mum Lorna Arduino was rushed in to Tunbridge Wells Hospital

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When Sevenoaks mum Lorna Arduino was rushed in to Tunbridge Wells Hospital having developed a life-threatening heart condition, everyone feared the worst.

But a year on and the 46-year-old wowed staff by walking back in to the emergency department, to personally thank some of the people who saved her life.

Mrs Arduino had been walking her dogs on November 14, 2016 when she suddenly collapsed.

When she came to, she couldn’t move but managed to call for help from her mobile phone.
The mum-of-three was rushed to the hospital, in Pembury, where she was seen by A&E Consultant, Dr Angela Feazey, and Emergency Registrar, Dr Megan Purcell-Jones.

They knew immediately that there was something very wrong and referred her for an emergency CT scan, which discovered Mrs Arduino had suffered an aortic dissection – a very serious condition in which the inner layer of the aorta, a large blood vessel branching off the heart, tears.

“Having got through something so serious, I fully intend to go out and live my life – and that’s down to the people I was so lucky to have been treated by when I was brought into the hospital” – Lorna
Blood surges through the tear, causing the inner and middle layers of the aorta to separate. Around one in five patients with an aortic dissection die before they get to hospital and many don’t survive surgery.

A decision was quickly made to transfer Mrs Arduino to King’s College Hospital in London, where she underwent 10 hours of emergency specialist surgery and spent 10 days in a coma. She spent three and a half weeks in ITU and a total of five weeks in hospital.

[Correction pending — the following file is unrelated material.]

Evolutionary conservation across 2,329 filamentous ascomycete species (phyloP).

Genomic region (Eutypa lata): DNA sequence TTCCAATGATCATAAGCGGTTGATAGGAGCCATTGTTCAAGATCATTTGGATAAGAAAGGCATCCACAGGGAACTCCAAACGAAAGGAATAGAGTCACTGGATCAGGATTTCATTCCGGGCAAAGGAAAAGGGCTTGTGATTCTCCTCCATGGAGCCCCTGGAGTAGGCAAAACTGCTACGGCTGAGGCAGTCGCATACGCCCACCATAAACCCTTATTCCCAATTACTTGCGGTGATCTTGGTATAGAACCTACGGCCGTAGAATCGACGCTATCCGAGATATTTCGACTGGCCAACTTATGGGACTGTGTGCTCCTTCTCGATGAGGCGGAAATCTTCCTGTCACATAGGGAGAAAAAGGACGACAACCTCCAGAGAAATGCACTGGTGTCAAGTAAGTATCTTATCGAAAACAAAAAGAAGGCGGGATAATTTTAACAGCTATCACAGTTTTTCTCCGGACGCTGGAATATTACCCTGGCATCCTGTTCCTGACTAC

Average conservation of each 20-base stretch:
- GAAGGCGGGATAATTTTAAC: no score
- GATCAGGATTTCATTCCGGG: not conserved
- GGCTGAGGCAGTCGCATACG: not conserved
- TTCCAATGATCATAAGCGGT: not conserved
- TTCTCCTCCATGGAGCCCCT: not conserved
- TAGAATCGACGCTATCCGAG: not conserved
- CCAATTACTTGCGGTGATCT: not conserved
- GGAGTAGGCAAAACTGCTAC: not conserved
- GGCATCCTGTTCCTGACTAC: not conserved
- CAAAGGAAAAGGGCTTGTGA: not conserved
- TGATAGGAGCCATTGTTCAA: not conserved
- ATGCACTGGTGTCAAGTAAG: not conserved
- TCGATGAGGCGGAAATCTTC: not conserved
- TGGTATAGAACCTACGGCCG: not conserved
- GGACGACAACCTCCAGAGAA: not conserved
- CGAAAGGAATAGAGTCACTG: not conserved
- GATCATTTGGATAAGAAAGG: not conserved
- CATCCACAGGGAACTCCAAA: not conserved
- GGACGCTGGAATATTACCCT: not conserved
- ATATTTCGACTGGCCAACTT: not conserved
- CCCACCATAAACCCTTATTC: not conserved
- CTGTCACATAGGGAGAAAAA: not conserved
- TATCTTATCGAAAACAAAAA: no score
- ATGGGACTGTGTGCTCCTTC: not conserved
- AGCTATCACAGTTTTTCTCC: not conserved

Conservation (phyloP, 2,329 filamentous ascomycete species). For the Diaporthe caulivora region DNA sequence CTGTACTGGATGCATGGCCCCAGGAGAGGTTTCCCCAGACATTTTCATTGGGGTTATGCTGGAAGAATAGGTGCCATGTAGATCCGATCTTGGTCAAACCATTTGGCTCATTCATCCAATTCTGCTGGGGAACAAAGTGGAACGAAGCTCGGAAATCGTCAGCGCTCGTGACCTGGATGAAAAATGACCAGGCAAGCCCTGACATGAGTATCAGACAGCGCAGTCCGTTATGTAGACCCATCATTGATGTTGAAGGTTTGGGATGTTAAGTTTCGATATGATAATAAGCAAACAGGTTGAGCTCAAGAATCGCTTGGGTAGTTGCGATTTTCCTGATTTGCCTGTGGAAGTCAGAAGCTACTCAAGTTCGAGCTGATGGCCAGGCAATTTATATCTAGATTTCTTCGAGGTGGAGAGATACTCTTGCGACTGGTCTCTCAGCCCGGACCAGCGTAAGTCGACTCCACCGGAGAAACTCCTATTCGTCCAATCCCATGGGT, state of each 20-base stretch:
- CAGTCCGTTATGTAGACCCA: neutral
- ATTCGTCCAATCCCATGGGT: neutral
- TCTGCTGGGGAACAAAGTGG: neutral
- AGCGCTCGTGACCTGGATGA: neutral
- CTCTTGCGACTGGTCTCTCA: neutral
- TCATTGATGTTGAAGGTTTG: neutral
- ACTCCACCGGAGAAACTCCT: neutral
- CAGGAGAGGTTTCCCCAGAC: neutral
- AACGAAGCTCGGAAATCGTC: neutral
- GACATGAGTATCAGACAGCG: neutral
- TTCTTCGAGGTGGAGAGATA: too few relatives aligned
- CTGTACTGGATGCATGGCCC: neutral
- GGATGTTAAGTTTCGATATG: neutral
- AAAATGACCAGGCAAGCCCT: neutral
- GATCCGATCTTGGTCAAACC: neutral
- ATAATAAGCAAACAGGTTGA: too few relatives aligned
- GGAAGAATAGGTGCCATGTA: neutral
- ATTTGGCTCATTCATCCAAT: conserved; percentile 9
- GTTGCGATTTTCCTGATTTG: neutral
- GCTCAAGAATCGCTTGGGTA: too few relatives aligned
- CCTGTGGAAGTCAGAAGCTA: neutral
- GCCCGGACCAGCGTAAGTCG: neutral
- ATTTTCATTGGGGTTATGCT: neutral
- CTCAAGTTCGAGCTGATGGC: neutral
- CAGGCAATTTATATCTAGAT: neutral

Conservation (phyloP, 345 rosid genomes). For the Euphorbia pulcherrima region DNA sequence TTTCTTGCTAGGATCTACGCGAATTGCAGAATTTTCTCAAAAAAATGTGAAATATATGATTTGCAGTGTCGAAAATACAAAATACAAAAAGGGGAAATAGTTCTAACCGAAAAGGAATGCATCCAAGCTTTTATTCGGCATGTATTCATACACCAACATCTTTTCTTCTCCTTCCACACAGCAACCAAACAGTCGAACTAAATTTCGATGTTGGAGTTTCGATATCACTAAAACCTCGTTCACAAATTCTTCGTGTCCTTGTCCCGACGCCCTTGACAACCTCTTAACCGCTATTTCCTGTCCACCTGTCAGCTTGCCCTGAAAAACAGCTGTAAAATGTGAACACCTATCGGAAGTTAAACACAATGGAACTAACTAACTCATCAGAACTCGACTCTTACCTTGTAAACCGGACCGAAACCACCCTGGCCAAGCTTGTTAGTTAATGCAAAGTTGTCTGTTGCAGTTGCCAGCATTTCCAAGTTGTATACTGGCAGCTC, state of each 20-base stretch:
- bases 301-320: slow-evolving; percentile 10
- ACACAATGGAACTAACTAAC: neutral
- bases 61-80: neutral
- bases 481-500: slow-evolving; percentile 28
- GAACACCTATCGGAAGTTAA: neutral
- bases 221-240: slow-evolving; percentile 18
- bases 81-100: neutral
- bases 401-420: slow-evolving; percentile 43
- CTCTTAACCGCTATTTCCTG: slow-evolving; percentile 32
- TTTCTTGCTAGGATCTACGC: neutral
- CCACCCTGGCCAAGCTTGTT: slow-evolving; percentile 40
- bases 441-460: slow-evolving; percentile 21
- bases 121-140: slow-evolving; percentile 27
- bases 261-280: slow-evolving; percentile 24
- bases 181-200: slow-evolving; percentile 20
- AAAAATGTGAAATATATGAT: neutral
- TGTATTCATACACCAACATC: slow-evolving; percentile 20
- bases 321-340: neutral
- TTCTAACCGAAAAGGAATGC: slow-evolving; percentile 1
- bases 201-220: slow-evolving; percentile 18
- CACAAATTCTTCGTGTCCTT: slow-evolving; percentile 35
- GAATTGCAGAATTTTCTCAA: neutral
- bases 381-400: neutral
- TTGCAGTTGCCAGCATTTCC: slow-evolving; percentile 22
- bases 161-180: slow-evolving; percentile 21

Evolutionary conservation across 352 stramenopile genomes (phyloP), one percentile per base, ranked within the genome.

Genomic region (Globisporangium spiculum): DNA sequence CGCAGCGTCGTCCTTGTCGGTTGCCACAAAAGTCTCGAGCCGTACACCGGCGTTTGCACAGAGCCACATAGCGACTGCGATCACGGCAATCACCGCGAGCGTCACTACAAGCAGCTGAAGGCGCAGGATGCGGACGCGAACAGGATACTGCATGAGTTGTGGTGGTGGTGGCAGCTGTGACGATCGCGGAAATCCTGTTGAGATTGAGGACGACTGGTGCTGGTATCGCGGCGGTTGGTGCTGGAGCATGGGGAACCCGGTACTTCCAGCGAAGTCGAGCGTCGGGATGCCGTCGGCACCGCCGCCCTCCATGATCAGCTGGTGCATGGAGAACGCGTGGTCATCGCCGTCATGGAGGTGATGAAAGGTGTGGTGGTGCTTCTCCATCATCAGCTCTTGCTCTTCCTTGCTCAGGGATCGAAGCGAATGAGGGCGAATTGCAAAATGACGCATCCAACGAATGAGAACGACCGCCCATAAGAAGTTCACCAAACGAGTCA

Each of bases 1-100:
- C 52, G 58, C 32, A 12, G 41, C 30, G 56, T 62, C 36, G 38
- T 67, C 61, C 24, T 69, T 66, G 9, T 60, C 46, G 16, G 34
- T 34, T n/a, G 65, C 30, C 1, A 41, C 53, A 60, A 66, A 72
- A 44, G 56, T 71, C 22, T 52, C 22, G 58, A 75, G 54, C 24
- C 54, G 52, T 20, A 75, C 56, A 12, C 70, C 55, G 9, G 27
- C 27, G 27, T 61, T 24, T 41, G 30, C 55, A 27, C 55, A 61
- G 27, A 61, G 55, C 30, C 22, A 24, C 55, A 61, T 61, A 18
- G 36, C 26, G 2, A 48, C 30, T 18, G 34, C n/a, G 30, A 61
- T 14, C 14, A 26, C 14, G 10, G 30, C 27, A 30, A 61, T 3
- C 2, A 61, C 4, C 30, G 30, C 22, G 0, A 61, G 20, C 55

She said: “Saying thank you will never be enough. It’s absolutely terrifying to be told that you might not see tomorrow but when you’re surrounded by people who are so compassionate and you have total confidence that everything that could be done is being done, it makes a huge difference. They were absolutely amazing.

“I was told by my surgeon at King’s that the reason I am alive is down to the fact that the staff who cared for me at Tunbridge Wells Hospital acted so quickly. I can’t explain how grateful I am.

“My recovery is ongoing but I can walk, swim and take part in gentle exercise, although I get tired easily and have to make sure that I rest regularly and keep my blood pressure down.

“Having got through something so serious, I fully intend to go out and live my life – and that’s down to the people I was so lucky to have been treated by when I was brought into the hospital last year.”

Dr Feazey said: “It was wonderful for us all to see Lorna. We were absolutely amazed at how well she looks.
“When she came in to us last year, she had gone from being fine to being catastrophically unwell in a matter of hours and we weren’t at all sure that she would survive.

“So often, we treat people but don’t find out what happened to them after they leave our care so to be able to give her a hug and hear from her first-hand meant the world to all of us.”

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